Financing non-capitalist (public, solidarity and care) economies with current monetary resources raises many economic and environmental problems. This research focuses on the opportunities offered by alternative currencies as a possible solution and discusses their limits. We demonstrate how time-based systems of measure, exchange and credit can foster sustainable financing of non-capitalist economies in a more economically efficient, localised and ecological way. The key is to link them to an average value of labour time, which can significantly widen the power, functions and economic role of alternative currencies. Above all it can foster a new type of universal ecological protection against speculative finance and exploitation of resources, promoting a return to taking care: of ourselves, of others, of our community currencies and the world we live in.

Maurizio Ruzzene

IJCCR 2015 Ruzzene

To cite this article: Ruzzene, M. (2015) ‘Beyond growth: problematic relationships between the financial crisis, care and public economies, and alternative currencies’ International Journal of Community Currency Research 19 (Summer) 81-93  <www.ijccr.net>  ISSN  1325-9547 http://dx.doi.org/10.15133/j.ijccr.2015.009

Why Do People Join Local Exchange Trading Systems?

The literature dealing with LETS has regarded them primarily as economic associations and, in so doing, may have overlooked other features of LETS that are equally important. This paper aims to rectify some of that neglect by focusing upon the motivational values of LETS members. Whilst it has been recognised that a significant proportion of their membership can be identified as ‘Green’, the radical consequences of this membership has been neither fully recognised nor explored. This paper offers a taxonomy that enables us to locate and classify members’ motivations and does so with particular reference to Green ideals. It argues that to dismiss LETS as simply an expression of an alternative lifestyle may ignore the fact that a significant proportion of members are aware of, and wish to promote, the radical Green potential of these schemes. Given the current lack of practical Green alternatives within social policy this potential should not go unrecognised and the paper is presented as an attempt to open up areas for further debate.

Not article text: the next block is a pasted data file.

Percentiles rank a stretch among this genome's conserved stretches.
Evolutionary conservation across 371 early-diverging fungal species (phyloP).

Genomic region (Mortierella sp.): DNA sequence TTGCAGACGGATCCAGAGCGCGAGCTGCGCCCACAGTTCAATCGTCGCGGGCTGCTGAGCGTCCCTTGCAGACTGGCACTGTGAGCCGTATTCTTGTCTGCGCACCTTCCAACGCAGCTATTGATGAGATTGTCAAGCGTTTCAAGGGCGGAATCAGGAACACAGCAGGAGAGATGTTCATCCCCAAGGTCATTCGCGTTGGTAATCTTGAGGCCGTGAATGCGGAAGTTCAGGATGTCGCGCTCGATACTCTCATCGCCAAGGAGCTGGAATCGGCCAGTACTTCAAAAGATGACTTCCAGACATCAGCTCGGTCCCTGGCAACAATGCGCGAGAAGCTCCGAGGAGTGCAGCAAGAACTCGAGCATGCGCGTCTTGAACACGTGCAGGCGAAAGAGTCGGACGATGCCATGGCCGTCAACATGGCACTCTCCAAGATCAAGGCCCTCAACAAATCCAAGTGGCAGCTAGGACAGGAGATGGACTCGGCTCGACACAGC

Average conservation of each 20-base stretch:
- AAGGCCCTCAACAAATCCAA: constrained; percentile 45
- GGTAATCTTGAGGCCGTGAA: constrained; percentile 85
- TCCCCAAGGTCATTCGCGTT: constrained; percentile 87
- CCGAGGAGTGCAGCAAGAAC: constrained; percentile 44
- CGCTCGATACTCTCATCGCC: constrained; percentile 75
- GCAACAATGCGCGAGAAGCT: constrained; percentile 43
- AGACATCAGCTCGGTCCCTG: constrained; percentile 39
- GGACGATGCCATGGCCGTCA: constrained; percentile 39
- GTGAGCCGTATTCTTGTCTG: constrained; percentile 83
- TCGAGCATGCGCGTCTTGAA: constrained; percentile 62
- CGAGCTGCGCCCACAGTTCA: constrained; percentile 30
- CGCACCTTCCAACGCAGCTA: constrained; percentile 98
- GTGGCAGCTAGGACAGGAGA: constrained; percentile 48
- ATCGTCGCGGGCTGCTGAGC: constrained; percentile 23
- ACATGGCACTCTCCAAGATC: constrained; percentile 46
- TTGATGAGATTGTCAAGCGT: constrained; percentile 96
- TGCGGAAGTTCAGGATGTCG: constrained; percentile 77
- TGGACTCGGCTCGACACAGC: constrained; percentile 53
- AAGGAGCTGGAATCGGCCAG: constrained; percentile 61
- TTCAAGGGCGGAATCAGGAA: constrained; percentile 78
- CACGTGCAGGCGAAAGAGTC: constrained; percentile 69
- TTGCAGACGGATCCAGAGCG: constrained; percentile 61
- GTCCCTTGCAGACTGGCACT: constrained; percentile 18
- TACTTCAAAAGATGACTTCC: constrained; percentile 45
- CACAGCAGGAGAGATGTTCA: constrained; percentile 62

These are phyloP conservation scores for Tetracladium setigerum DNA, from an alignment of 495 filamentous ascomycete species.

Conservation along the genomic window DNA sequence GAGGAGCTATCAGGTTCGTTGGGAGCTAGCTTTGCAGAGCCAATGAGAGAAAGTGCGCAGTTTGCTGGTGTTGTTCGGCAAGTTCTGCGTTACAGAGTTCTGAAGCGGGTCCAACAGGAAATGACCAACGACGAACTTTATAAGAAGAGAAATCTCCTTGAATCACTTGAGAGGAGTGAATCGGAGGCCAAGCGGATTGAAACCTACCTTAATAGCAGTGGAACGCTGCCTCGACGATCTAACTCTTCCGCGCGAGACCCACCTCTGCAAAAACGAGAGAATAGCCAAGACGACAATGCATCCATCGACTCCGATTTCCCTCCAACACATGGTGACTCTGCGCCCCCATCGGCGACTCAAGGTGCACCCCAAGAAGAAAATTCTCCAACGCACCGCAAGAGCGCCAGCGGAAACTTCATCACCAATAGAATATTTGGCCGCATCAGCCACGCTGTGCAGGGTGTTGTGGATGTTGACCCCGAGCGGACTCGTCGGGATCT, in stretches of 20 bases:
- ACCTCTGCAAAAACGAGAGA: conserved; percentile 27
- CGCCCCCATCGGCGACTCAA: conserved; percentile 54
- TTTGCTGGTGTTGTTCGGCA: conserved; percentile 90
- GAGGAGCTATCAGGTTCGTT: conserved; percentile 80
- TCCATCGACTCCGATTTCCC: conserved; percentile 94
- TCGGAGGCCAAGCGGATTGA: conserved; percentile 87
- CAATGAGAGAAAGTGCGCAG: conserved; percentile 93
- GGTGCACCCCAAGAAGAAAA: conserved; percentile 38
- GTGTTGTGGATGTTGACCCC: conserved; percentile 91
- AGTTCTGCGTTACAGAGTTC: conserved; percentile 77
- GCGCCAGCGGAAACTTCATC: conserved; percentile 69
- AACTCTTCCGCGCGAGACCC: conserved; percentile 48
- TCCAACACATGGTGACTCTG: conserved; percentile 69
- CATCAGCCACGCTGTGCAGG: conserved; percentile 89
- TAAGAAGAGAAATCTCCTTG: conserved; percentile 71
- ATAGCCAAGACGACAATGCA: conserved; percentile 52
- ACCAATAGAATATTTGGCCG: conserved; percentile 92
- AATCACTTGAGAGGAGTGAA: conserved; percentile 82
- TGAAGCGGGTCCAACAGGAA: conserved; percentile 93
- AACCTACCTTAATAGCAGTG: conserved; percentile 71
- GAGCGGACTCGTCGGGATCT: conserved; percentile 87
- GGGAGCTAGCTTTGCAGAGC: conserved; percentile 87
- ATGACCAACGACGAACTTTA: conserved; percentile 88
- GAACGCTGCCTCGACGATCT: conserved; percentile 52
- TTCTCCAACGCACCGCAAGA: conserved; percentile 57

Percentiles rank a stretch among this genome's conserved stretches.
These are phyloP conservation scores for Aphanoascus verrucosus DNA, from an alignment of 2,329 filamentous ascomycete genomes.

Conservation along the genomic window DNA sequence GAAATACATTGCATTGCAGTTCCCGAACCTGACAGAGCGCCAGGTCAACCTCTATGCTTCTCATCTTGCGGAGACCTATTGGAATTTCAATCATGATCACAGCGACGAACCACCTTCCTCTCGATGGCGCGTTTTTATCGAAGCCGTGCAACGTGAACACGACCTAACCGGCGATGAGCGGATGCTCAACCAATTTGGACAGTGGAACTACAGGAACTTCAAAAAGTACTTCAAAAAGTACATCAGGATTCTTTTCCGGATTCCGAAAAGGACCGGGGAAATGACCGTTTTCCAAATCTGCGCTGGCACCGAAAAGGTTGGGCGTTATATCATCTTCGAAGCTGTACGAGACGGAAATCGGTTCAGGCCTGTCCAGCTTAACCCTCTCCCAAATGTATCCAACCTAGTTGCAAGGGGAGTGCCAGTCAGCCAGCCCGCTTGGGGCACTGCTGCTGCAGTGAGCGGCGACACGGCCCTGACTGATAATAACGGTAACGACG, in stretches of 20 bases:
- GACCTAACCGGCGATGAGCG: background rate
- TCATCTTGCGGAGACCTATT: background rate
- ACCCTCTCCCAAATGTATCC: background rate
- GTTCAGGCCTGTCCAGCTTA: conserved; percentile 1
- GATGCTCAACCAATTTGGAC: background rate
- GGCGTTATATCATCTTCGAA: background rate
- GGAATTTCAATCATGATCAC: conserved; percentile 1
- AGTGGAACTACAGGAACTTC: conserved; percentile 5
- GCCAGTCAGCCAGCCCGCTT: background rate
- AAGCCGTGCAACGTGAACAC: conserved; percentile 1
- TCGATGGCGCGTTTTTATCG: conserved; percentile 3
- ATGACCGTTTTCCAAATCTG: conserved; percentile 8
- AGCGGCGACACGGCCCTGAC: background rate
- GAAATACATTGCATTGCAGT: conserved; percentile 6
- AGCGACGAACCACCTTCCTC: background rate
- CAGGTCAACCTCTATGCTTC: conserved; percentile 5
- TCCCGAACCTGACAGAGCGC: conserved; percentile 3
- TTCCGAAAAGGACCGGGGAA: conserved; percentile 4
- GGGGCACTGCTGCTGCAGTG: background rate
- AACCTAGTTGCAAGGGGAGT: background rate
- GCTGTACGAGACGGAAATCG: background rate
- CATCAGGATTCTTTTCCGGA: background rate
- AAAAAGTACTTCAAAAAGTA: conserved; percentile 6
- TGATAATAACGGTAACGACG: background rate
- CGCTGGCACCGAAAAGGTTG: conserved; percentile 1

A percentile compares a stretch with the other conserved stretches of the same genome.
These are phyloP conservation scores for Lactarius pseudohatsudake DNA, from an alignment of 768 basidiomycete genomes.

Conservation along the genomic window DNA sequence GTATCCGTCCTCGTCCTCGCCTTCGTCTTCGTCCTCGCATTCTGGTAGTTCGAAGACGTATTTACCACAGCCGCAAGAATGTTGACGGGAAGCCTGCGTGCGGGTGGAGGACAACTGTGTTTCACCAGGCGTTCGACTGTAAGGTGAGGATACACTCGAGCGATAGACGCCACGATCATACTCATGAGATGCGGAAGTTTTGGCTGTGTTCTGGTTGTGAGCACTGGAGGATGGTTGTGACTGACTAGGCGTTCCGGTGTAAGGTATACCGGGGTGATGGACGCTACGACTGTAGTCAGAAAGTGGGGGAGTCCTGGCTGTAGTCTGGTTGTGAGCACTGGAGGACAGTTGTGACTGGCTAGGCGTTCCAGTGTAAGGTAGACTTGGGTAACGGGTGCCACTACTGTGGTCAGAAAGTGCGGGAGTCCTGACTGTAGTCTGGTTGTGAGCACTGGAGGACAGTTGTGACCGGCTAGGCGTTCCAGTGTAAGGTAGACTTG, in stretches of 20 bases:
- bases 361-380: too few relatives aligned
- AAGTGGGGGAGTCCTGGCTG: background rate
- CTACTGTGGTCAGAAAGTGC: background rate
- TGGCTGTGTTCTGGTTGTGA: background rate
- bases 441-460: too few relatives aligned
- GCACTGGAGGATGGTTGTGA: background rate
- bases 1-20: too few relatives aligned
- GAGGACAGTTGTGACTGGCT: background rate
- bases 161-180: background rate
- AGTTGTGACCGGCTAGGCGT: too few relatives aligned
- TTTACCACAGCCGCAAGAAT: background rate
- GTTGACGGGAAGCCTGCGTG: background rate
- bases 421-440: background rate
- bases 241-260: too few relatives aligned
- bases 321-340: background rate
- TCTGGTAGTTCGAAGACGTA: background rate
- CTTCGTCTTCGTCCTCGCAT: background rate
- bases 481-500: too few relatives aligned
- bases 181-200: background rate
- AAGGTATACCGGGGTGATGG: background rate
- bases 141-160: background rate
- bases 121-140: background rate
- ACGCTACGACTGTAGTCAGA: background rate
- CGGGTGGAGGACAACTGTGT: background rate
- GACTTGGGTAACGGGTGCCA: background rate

Caron Caldwell Volume 4(2000) 1

IJCCR Vol 4 (2000) 1 Caldwell

To cite this article: Caldwell, C. (2000) ‘Why Do People Join Local Exchange Trading Systems?’ International Journal of Community Currency Research 4 <www.ijccr.net> ISSN  1325-9547 http://dx.doi.org/10.15133/j.ijccr.2000.006

Local Economic Trading Systems: Potentials for New Communities of Meaning: a brief exploration of eight LETSystems, with a focus on decision making

A LETS can be described as a non-profit community based trading network that operates by way of a locally created currency, i.e. a locally recognised measure of exchange value as distinct from national currency. LETS’ emergence in the 1980’s, and rapid growth throughout English speaking countries in the 1990’s (Williams 1995), arguably stems from experienced scarcity of money in local communities. According to Jackson (1994), it is primarily a product of developed nations ‘where money has assumed dominance as the medium for exchange’. Considered in the context of contemporary economic developments, LETS also invites regard as localised responses to the globalisation of capital. It was with an eye to the latter, that I undertook this exploration of eight LETS groups in Victoria, Australia.



IJCCR Vol 2 (1998) 2 Ingleby

To cite this article: Ingleby, J. (1998) ‘Local Economic Trading Systems: Potentials for New Communities of Meaning: a brief exploration of eight LETSystems, with a focus on decision making’ International Journal of Community Currency Research 2 ISSN  1325-9547 http://dx.doi.org/10.15133/j.ijccr.1998.004